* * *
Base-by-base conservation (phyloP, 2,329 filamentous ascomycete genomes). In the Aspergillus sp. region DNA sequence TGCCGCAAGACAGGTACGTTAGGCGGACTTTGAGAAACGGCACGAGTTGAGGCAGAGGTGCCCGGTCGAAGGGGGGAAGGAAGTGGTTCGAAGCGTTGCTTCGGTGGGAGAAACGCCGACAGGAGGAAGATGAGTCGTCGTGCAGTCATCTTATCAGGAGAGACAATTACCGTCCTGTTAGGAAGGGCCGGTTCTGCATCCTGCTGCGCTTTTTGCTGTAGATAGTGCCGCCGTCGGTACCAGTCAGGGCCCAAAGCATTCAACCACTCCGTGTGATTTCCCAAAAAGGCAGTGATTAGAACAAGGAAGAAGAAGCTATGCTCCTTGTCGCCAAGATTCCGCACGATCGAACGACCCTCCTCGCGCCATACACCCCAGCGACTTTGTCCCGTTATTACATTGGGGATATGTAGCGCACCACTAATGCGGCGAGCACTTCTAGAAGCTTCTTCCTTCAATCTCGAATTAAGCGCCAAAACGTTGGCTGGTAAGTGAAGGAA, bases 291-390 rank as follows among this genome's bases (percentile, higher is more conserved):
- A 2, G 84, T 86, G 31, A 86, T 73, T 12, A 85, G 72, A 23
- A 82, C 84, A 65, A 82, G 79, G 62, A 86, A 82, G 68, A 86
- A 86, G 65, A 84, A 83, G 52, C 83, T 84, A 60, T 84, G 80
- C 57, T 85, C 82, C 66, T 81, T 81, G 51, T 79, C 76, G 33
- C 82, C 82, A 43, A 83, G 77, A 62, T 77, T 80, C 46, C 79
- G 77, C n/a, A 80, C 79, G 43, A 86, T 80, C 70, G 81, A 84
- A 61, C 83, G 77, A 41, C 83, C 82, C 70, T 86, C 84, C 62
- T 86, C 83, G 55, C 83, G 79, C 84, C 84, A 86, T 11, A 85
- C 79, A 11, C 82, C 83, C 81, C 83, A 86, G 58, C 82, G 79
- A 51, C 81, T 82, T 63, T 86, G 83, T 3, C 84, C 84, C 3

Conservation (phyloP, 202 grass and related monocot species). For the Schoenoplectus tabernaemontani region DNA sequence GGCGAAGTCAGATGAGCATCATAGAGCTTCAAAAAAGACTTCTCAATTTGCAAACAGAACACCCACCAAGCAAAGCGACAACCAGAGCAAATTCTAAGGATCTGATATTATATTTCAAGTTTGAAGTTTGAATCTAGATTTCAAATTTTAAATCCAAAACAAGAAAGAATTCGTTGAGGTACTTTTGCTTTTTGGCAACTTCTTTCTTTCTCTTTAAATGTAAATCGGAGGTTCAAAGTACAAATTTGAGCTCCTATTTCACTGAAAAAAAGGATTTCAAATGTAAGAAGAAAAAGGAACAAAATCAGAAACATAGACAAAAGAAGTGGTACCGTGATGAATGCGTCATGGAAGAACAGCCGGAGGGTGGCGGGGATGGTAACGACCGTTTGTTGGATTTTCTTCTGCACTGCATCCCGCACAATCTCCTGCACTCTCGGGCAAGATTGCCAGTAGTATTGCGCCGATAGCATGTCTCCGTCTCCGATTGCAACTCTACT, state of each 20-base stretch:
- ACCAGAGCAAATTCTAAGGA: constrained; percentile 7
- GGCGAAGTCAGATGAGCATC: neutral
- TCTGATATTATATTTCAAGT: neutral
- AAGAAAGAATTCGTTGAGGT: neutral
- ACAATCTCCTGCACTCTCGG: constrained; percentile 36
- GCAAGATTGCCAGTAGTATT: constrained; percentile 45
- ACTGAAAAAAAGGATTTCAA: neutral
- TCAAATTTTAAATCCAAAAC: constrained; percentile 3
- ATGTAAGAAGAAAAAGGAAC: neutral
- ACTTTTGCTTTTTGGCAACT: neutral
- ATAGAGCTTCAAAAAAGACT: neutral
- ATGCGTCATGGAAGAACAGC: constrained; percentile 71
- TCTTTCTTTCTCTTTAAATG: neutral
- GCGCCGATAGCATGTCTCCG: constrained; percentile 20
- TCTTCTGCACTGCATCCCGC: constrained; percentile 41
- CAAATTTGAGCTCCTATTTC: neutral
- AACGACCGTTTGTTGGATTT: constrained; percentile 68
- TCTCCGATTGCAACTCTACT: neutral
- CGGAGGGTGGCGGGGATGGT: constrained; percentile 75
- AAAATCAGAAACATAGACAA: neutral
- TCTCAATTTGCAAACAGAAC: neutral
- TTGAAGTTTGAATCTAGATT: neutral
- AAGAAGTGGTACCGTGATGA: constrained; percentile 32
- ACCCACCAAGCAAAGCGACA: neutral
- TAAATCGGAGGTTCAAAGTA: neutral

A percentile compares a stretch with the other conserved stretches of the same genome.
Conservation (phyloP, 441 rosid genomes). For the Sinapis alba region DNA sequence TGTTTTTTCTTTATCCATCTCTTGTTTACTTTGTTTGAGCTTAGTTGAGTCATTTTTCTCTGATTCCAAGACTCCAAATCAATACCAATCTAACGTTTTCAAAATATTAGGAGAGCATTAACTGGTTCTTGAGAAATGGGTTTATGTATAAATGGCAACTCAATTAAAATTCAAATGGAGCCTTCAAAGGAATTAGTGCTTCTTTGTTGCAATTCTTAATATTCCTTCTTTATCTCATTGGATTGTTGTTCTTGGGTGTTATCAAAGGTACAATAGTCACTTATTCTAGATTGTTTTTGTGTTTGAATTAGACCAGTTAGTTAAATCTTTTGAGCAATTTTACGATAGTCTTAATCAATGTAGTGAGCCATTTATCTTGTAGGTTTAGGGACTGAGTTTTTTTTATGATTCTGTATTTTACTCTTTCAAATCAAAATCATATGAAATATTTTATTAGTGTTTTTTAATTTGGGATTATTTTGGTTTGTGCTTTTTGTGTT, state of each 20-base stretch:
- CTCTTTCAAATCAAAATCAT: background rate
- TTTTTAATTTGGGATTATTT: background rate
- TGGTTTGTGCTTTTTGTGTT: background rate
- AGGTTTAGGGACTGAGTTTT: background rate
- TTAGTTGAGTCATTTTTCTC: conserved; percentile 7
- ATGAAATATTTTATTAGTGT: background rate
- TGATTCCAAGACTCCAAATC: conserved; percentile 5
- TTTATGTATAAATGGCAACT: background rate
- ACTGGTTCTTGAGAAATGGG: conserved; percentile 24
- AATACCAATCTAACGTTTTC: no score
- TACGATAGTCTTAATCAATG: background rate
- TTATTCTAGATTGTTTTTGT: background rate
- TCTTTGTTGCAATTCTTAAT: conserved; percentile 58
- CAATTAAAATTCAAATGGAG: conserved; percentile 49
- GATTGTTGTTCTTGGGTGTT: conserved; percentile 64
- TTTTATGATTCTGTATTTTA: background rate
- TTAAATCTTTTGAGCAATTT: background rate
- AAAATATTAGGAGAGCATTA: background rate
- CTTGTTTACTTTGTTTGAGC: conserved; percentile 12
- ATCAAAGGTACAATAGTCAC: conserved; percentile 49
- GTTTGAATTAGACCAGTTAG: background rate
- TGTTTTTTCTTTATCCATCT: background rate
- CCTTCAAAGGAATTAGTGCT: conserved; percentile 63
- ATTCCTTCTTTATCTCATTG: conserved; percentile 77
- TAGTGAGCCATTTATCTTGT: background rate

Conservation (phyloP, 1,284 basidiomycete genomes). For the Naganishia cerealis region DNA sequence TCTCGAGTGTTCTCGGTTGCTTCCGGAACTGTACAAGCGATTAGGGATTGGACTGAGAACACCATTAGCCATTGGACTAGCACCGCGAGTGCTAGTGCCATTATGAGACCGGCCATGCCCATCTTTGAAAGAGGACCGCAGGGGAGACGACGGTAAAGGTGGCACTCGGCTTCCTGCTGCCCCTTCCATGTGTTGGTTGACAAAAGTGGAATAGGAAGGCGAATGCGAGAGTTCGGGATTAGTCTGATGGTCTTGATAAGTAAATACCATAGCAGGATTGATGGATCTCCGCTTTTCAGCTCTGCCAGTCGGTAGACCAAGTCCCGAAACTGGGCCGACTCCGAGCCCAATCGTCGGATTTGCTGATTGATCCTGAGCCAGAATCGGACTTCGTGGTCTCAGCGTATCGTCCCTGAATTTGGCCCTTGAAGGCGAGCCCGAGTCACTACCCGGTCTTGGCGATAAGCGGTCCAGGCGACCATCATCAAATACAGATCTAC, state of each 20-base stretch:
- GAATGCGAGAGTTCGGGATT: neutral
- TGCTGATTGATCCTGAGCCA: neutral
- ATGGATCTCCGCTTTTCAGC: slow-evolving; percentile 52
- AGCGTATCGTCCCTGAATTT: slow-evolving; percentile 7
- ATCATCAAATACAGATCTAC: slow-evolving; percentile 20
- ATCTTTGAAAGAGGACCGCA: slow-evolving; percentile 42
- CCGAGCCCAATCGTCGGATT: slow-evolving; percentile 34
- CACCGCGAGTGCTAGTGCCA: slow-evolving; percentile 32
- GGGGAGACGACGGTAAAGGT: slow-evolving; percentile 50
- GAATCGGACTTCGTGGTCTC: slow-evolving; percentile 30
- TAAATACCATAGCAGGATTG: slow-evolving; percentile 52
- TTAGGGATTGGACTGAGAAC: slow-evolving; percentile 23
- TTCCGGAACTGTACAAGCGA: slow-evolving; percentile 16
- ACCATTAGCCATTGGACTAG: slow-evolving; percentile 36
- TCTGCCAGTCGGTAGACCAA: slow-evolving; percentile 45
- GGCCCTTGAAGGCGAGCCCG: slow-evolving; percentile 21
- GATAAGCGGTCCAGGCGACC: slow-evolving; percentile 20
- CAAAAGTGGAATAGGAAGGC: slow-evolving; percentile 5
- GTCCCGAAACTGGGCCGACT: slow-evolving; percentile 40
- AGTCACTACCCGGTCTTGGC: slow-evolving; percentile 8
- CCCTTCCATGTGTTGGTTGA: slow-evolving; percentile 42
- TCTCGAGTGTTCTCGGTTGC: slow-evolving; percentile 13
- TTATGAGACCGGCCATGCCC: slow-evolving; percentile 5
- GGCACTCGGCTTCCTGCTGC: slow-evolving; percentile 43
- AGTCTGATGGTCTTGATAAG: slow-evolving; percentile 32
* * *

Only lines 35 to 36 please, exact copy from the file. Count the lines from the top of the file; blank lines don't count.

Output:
- AAGAAGTGGTACCGTGATGA: constrained; percentile 32
- ACCCACCAAGCAAAGCGACA: neutral